The Revival of Vinyl – Written by Henry Gibson
Vinyl records are an iconic image that have contributed to the representation of music itself since the 1950s and has remained its prominence even to this very day. Nowadays, vinyl is considered by some as an impractical way to experience music due to there being more efficient choices such as iTunes. However, there continues to be an abundant trend for vinyl even though its use has declined since the founding of CDs and online stores. Vinyl records are manufactured for the majority of genres and styles of music and are often limited in the number that are released. The British Phonographic Industry conducted research that revealed more than a million vinyl records were purchased in the United Kingdom in 2014 for the first time in 20 years (BPI, 2016).
There are are many factors to be considered when concerning the rise in popularity of vinyl sales. For most, the exclusivity of owning a vinyl record collection may be one of the biggest appeals. Most owners claim that vinyl holds a superior sound with crisp, clear quality that outshines today’s digitally compressed norm. Disregarding the big price tags and prolonged release dates, this unique element is a big attraction to music purists and others alike. The director of research at Parks Associates claims that ‘It would seem that they are bringing the products back to create or capitalize on a nostalgia wave’ (Time, 2015). Consumers prefer having a physical commodity rather than just a file on the screen, which adds ‘magic’ to their listening pleasure.
It could be also be argued that the rising popularity of vinyl records is a result of the mega trends of self identification and individualism. With a rapidly growing population, the existence of these trends have been concurrently increasing. As people follow the technological advances that music now has to offer, others may reject this and choose to remain with the origin of the culture. Machan claims ‘This may seem paradoxical: one of the defining attributes of the human (kind of) being is the distinctive potential for individuality, based on both diversity and personal choice.’ (p12, 2016). Associating themselves with ‘vinyl culture’, allows people to feel apart of something exclusive that matches their characteristics and outlook on the subject. Because of these mega trends, vinyl has formed to become a meso trend.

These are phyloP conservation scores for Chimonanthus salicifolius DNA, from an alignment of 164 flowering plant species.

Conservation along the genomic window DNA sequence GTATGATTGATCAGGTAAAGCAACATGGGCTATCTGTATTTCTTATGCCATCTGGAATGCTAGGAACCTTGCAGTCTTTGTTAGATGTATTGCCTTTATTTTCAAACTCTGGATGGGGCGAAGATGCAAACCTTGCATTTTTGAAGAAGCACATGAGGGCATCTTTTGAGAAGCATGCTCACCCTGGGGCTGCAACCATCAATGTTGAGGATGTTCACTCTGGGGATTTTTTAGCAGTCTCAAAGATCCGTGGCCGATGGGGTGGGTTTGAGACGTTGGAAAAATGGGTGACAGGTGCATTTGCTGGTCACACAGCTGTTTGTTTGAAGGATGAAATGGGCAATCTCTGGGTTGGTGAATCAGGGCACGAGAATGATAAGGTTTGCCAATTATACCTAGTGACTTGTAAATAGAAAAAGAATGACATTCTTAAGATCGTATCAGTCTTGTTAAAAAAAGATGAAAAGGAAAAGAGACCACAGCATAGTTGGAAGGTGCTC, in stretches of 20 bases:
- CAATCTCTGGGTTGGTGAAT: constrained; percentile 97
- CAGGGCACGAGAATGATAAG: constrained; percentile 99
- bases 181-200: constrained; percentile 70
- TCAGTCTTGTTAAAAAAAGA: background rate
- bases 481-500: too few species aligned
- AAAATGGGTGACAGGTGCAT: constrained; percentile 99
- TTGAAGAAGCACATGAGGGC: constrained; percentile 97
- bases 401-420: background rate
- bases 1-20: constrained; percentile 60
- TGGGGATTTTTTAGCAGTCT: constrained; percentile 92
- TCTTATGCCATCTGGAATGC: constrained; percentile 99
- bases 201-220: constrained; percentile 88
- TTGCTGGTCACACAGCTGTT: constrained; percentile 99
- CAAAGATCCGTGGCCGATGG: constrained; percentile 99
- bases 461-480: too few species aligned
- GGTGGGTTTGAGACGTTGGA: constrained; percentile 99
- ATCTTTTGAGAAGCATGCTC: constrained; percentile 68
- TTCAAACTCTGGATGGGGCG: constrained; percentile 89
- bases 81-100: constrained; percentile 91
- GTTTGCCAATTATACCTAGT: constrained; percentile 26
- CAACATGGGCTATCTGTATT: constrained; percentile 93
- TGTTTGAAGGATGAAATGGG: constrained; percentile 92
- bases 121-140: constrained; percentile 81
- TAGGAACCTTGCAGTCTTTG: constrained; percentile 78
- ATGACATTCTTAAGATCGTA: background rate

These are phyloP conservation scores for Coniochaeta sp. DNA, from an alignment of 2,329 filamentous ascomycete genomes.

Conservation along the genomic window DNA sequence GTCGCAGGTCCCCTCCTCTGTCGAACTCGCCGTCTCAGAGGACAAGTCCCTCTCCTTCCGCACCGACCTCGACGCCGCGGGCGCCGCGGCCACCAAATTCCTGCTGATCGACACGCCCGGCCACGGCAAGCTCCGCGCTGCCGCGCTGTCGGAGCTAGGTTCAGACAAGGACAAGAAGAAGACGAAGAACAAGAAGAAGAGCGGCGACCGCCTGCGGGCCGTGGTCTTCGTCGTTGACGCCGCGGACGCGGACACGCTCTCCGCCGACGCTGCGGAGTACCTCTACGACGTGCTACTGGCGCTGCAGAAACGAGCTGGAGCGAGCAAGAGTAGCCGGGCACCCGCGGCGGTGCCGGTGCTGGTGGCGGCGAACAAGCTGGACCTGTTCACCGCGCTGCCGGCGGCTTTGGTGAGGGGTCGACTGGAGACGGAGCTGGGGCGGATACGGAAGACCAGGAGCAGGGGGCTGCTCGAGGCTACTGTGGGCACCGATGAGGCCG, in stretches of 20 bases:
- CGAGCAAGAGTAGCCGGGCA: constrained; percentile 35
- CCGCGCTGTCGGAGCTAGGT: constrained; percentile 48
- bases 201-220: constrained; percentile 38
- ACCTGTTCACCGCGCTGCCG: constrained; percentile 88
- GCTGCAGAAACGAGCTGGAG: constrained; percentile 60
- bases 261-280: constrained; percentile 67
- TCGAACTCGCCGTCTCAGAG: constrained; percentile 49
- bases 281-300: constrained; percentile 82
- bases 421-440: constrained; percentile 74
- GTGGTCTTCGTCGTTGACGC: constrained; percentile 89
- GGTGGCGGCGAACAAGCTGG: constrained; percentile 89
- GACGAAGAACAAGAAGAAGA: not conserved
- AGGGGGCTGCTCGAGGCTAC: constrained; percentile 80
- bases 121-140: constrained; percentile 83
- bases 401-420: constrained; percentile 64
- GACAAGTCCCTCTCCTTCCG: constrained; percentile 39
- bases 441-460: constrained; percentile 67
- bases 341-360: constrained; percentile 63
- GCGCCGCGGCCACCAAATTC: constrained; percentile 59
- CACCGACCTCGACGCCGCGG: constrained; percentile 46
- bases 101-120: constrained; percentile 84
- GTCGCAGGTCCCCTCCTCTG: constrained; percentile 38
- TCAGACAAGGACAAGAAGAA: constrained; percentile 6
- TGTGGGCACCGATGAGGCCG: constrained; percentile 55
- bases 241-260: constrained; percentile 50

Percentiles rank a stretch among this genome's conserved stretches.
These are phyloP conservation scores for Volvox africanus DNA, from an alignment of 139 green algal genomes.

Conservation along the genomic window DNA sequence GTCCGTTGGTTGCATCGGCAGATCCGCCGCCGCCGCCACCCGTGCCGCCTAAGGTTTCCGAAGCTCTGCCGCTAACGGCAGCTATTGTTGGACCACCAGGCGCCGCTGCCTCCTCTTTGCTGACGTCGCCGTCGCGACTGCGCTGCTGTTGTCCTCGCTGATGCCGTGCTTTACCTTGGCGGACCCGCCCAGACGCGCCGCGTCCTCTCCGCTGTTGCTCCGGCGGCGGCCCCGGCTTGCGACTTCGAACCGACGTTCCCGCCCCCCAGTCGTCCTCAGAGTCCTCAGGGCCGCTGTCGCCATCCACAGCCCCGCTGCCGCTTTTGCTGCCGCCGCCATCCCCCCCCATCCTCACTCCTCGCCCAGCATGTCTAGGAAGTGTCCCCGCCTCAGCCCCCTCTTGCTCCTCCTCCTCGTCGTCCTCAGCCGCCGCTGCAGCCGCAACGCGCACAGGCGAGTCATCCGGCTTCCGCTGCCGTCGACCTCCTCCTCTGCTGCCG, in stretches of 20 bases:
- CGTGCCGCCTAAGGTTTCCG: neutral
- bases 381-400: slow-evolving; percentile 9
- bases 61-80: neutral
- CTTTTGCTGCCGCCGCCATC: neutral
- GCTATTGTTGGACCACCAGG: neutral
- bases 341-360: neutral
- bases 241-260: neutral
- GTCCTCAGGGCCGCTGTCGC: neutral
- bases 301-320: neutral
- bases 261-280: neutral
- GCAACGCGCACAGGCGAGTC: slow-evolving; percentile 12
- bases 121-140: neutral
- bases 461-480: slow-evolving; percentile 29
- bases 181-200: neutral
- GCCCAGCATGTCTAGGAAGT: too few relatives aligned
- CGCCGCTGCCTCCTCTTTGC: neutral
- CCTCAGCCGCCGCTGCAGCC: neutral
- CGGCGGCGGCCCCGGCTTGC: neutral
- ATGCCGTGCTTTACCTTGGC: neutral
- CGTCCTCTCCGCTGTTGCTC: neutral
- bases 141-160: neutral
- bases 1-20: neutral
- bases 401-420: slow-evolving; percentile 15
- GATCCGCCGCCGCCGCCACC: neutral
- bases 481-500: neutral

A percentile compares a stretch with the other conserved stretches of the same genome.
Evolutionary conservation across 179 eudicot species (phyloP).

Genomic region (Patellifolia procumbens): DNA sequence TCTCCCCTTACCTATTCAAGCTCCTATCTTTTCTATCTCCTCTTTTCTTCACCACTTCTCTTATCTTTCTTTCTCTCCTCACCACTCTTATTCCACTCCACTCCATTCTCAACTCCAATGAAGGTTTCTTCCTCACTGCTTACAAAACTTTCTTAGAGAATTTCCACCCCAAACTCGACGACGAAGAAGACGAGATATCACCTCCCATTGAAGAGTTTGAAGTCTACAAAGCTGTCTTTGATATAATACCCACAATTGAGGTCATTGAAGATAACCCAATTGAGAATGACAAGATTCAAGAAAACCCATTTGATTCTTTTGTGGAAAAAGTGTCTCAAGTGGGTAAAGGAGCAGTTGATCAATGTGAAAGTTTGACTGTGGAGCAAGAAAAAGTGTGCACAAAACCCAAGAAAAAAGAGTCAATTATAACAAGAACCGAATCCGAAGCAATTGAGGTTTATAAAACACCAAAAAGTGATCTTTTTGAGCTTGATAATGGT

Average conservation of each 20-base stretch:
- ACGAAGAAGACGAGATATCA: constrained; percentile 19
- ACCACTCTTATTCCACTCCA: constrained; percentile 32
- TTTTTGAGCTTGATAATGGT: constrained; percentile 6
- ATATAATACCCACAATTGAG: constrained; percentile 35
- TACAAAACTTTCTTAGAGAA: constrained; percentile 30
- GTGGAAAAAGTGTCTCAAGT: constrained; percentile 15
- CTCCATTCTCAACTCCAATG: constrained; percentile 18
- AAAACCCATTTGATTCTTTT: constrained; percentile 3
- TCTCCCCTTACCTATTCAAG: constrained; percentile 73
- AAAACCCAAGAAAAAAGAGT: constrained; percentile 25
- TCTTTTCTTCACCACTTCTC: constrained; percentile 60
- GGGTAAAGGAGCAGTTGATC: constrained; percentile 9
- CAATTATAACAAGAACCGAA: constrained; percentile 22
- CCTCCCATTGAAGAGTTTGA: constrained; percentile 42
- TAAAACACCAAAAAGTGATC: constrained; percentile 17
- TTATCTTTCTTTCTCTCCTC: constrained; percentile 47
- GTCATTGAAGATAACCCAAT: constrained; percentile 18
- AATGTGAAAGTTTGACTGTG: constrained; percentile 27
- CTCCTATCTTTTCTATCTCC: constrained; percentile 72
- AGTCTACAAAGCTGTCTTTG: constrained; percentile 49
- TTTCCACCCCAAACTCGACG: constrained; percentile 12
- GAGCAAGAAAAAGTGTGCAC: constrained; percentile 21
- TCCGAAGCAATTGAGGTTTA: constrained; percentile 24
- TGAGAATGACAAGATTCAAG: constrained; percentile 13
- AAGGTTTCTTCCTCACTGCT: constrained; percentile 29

The use of vinyl could be considered as a ‘fashion’ on the life cycle of a trend. This is because it is has been revived from the past after a period of inactivity. The originators would be companies like Technic who are still releasing up to date vinyl record players for consumers. Vinyl is also being kept alive by trendsetters such as DJs that are playing vinyl records at clubs, events and parties. Their audience, who idolise, follow and support them will follow in their footsteps and continue to push the trend.
Even though vinyl is rising in popularity and use, it is still a very small percentage in comparison to CD and online sales. Many people forget that vinyl is one of the most traditional ways of experiencing music and will always remain this way. Currently it is too early to predict whether it will carry on to live for years to come or crash and burn.
So, as technology advances at a rapid rate, will vinyl still remain a worthy contender?
Machan, Tibor R. (2016). Individualism in the right key. Contemporary Readings in Law & Social Justice. Vol. 8 Issue 1, p11-19. 9p.
Here’s Why Music Lovers Are Turning to Vinyl and Dropping Digital. Time. (2015.)
Vinyl album sales soar past the 1M mark for the first time in nearly two decades. BPI. (2016)